neurons of the taste pathway (Evans et al.).
The second implication of the similarities among peptide transmitters is
that each family may have evolved from a single ancestral gene. For example,
because the opioid peptides have common opioid activity and share structurally
similar repeated sequences, it seems likely that these peptides arose
from a series of duplications. Herbert et al. have suggested that an enkephalin
gene repeating unit of 48 bases may be the building block for all three
genes of the three opioid precursors. Duplication and rearrangements of this
building block may have led to the various opioid genes that exist today.
The realization that peptides are created from polyproteins raises another
question: Why are polyproteins used as precursors? In principle,
polyproteins provide an opportunity for diversity because they can be processed
or expressed differently in different cells. They also offer a mechanism
for coordinated expression and release and, in the case of gene families,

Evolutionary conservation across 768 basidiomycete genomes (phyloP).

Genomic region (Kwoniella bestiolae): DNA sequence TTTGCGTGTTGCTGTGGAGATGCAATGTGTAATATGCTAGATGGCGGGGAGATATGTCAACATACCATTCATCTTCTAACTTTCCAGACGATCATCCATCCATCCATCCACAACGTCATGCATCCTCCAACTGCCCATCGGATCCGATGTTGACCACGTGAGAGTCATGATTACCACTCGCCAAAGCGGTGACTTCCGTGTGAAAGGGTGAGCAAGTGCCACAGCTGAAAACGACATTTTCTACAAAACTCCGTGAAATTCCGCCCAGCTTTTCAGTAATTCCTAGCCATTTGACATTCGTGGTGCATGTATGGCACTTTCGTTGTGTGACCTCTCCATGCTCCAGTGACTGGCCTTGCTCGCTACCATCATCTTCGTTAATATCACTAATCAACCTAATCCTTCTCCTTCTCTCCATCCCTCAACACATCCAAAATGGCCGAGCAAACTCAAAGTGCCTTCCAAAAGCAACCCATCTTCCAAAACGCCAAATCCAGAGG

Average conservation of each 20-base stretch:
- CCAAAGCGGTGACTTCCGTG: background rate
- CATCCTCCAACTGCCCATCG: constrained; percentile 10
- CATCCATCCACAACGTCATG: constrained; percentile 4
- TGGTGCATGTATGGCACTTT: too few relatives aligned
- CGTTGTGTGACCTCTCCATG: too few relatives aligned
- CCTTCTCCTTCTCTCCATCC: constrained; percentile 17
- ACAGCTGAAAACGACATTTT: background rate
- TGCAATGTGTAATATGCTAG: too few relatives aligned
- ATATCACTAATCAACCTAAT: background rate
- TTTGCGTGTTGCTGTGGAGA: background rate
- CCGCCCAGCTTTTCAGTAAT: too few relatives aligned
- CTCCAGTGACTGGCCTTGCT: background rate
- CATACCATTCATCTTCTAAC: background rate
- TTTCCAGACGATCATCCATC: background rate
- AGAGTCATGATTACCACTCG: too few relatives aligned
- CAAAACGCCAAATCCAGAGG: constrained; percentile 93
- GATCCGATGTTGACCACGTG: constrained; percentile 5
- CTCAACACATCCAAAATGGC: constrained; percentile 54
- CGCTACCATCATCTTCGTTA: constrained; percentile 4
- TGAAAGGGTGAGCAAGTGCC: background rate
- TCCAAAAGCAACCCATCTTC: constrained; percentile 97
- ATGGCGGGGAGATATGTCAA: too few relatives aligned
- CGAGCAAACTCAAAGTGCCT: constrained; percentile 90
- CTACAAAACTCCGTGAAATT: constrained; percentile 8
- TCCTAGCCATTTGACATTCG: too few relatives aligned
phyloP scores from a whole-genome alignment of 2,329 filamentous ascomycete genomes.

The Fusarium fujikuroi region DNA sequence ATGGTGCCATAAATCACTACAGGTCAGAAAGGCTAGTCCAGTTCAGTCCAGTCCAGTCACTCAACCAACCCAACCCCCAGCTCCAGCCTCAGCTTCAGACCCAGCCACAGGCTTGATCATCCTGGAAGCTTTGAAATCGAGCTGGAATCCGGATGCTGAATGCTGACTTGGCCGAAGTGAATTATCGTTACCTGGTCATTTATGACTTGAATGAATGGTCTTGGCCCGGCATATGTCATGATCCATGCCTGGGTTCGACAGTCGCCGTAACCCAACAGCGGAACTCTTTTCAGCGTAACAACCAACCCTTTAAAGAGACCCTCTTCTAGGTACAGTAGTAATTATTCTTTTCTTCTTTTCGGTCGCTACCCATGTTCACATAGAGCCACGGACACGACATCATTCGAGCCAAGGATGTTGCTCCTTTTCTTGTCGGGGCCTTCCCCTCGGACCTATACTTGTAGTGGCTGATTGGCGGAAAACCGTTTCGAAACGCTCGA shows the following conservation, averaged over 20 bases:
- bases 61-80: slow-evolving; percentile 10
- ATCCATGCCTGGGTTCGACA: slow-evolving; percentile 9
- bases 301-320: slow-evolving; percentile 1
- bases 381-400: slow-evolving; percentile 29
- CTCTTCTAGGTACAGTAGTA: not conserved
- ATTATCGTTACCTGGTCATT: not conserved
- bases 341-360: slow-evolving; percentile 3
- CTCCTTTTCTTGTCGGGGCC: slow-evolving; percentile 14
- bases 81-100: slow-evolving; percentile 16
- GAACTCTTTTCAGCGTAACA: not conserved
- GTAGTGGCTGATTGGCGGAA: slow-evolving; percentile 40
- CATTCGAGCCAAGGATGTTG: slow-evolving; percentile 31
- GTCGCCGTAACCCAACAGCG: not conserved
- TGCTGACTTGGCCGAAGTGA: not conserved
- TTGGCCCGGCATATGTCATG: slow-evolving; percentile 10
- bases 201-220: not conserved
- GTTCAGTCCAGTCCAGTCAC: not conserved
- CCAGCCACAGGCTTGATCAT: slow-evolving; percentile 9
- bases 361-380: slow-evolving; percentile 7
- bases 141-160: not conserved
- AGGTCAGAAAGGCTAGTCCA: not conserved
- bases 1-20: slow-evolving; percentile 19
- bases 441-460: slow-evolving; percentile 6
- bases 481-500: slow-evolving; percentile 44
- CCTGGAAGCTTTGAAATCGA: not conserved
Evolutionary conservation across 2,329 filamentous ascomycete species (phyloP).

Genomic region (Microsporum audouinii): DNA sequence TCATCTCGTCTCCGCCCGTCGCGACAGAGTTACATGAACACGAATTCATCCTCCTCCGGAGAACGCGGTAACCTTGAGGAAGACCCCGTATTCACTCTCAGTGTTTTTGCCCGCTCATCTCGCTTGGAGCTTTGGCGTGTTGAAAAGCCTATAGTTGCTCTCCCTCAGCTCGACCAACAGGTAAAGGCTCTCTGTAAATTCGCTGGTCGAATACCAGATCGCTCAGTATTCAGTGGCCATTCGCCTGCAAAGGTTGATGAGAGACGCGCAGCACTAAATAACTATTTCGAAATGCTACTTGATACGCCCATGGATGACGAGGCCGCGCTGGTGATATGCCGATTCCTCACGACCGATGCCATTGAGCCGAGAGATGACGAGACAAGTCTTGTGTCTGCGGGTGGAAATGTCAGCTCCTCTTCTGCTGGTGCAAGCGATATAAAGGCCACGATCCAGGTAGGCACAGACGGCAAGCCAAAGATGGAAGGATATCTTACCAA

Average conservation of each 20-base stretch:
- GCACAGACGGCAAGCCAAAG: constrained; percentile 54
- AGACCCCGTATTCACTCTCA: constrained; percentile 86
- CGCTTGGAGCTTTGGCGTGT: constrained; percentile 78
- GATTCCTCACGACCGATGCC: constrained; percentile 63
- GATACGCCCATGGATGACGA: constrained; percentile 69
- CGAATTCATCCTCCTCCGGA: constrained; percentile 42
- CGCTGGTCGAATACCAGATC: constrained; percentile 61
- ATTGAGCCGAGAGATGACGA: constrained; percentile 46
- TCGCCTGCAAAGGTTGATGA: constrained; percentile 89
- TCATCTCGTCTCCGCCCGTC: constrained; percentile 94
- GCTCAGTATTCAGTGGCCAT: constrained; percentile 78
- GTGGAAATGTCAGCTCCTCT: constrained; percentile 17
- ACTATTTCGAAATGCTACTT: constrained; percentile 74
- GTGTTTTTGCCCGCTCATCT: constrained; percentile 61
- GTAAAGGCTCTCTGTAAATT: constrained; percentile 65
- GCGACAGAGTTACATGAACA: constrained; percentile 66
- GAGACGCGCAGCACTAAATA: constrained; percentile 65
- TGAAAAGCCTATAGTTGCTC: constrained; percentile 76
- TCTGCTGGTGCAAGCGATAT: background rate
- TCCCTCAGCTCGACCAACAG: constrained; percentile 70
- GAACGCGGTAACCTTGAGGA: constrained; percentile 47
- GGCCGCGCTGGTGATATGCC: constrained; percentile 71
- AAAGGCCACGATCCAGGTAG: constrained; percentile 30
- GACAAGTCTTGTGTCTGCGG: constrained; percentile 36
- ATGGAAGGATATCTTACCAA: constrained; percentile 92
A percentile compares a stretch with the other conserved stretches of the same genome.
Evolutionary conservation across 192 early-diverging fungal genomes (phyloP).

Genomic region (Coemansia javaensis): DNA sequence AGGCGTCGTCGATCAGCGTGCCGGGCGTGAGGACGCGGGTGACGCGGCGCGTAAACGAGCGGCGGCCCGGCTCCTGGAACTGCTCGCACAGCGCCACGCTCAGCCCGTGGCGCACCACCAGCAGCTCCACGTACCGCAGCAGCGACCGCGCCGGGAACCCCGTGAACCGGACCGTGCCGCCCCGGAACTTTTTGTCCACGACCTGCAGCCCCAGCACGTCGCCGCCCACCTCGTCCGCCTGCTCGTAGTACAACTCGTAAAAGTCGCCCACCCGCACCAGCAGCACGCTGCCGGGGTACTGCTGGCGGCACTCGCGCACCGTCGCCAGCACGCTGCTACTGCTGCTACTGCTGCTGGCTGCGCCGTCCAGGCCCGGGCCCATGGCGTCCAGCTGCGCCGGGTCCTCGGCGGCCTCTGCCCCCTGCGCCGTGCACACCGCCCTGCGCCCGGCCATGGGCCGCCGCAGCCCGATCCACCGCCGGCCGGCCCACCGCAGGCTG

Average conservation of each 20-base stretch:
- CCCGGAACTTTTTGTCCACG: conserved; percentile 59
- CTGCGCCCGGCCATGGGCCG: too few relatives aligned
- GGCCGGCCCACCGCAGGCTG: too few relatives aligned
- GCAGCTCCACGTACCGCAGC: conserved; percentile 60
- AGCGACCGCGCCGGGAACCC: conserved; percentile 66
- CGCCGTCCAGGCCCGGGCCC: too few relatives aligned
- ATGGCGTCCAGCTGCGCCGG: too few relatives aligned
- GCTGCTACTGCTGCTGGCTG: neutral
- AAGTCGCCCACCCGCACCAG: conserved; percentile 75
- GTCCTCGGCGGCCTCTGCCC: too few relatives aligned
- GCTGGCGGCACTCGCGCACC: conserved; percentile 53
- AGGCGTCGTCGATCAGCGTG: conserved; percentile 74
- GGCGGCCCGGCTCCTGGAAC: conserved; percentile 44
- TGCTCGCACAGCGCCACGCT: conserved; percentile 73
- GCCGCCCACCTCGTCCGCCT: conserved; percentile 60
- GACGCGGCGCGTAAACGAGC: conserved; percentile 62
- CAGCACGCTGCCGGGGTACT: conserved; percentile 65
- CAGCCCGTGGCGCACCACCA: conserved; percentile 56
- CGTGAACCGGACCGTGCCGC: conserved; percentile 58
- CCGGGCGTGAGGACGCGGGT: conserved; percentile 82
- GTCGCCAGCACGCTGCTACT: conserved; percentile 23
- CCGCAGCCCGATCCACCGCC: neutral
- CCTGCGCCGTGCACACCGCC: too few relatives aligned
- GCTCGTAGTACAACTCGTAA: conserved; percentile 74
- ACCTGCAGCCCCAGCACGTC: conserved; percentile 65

for the release of different combinations of peptides. The coordinated release
of diverse peptides in various combinations, acting throughout the nervous
system, may be important in orchestrating different aspects of a behavior.
Work by Earl Mayeri and his colleagues (1979; Rothman et al. 1983) on the
component peptides of the precursor for the egg-laying hormone (ELH) in
Aplysia has indicated that these peptides can indeed produce different neuronal
actions. Some peptides from the precursor excite some cells, while
other peptides inhibit other cells. The possibility is intriguing that different
peptides of a polyprotein are involved in mediating complex behavioral sequences.
By means of their several constituent peptides, polyproteins could
ensure that the various neuronal circuits responsible for the different facets
of a stereotyped behavior are activated in a coherent manner. This notion,
consistent with findings in Aplysia (Buck et al.; Mahon and Scheller), is also
supported in mammals, where the complex responses to stress involve the
action not simply of ACTH but also of β-endorphin, γ-MSH, and corticotropin-
releasing factor. It will therefore be important to see exactly how (on
what neurons and on what peripheral targets) these several peptides act in
producing the response to stress.
Thus, it is becoming clear that to make sense of the peptides we will have
to look not only at genes but also at behavior. To correlate peptides with behavior
will in turn require that we look beyond single peptides to the family
of peptides produced by a precursor. It will also be profitable to examine
peptides that have already been linked to certain behaviors—such as cholecystokinin